FIG. 9 is a diagram representing an isometric view of a full-barrel fuselage section being inspected by an automated non-destructive inspection system having two camera assemblies in accordance with a further embodiment. Each camera assembly comprises an infrared camera and a photogrammetry camera. A laser tracker determines the locations of the camera assemblies relative to the fuselage section using optical targets attached to the fuselage section and to the camera assemblies.

FIG. 10 is a flowchart identifying steps of a method for infrared thermographic inspection in accordance with other embodiments.

FIGS. 11A and 11B are respective parts of a flowchart identifying steps of a method for infrared thermographic inspection in accordance with further embodiments.

FIG. 12 is a block diagram identifying some components of a system for infrared thermographic inspection of large composite structures in accordance with some embodiments.

FIG. 13 is a flow diagram of an aircraft production and service methodology.

FIG. 14 is a block diagram showing systems of an aircraft.

Reference will hereinafter be made to the drawings in which similar elements in different drawings bear the same reference numerals.

DETAILED DESCRIPTION

For the purpose of illustration, location calibration for robotic thermographic inspection of structures in the form of curved cylinder-like workpieces (such as half- or full-barrel-shaped sections of an aircraft fuselage) made of composite material will be described. However, it should be appreciated that the calibration processes disclosed in detail below may also be used in connection with composite structures having geometries which are not curved and cylinder-like.

Infrared thermography methods and devices make it possible to perform non-destructive testing of a material to detect defects, variations in the properties of the material, or differences in thickness of a coating or layer of the material. Infrared imaging can detect local variations in thermal diffusivity or thermal conductivity at or beneath the surface of the material. Infrared thermography can be used on metals, such as ferrous materials, including steel, or on non-metallic materials, such as plastics, ceramics, or composite materials.

Active thermography is used to nondestructively evaluate samples for sub-surface defects. It is effective for uncovering internal bond discontinuities, delaminations, voids, inclusions, and other structural defects that are not detectable by visual inspection of the sample. Generally, active thermography involves heating or cooling the sample to create a difference between the sample temperature and the ambient temperature and then observing the infrared thermal signature that emanates from the sample as its temperature returns to ambient temperature. An infrared camera is used because it is capable of detecting any anomalies in the cooling behavior, which would be caused by sub-surface defects blocking the diffusion of heat from the sample surface to the sample's interior. More particularly, these defects cause the surface immediately above the defect to cool at a different rate than the surrounding defect-free areas. As the sample cools, the infrared camera monitors and records an image time sequence indicating the surface temperature, thereby creating a record of the changes in the surface temperature over time.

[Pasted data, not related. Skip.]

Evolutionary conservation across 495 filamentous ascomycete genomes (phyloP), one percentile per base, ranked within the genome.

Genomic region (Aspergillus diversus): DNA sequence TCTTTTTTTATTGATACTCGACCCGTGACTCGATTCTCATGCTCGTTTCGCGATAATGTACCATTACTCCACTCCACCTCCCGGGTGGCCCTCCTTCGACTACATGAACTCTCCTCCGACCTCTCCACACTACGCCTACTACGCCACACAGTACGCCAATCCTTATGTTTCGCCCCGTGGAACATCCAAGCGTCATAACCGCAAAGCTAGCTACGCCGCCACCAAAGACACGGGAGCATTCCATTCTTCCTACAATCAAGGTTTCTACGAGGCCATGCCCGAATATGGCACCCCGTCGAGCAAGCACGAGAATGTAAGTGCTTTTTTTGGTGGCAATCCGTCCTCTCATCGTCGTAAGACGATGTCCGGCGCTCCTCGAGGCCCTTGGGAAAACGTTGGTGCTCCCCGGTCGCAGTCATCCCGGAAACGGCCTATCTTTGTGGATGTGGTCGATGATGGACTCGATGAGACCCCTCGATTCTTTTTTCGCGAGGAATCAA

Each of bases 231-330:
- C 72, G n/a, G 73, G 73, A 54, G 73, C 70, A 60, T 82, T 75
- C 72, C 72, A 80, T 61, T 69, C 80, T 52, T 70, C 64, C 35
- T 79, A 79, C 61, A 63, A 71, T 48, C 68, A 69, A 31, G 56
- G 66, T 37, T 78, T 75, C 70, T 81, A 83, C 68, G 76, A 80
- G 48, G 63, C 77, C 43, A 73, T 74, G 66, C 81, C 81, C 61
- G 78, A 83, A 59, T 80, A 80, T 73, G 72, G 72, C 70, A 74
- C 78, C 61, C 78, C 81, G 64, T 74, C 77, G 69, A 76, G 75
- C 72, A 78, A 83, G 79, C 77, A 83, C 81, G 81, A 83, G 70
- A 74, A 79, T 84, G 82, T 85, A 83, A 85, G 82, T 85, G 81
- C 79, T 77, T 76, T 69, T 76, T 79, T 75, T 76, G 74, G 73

Typically, the surface of the material is heated using a flash lamp and after a fixed period of time, a thermal image is taken of the surface of the heated material. Systems for thermographic heating typically employ xenon flashtubes and off-the-shelf photographic power supplies for sample excitation. An infrared camera images the infrared spectral radiance from the surface of the material, which is representative of the temperature of the surface of the material. Differences in temperature of the surface of the material indicate differing thermal characteristics of the material. These variations in thermal characteristics of the material indicate a possible material defect or the inclusion of a foreign material.

Structural thickness and stack-up geometry needed for infrared signature processing is obtained by knowing the exact location of the infrared camera's field of view on the surface of the fuselage section.

FIG. 1 is a block diagram identifying some components of a system for thermographic imaging of a fuselage section 2. This infrared thermographic inspection system comprises a digital infrared camera 4 having a lens that is directed through a camera lens aperture 5 in a hood 12, which is designed to form a hooded enclosure adjacent to the surface being inspected. A pair of flash lamps 6 a and 6 b are disposed inside and in fixed spatial relationship to the hood 12. The flash lamps 6 a and 6 b produce flashes of light in response to trigger signals from an infrared thermography computer 8, which also controls operation of the infrared camera 4. One example of a type of infrared camera 4 suitable for use with at least some of the embodiments disclosed herein includes a focal plane array (FPA) device configured to act as a spectral radiometer. Further details concerning other components that may be included in a flash lamp assembly of a type comprising an infrared camera, a pair of flash lamps and a hood can be found, for example, in U.S. Pat. No. 7,186,981.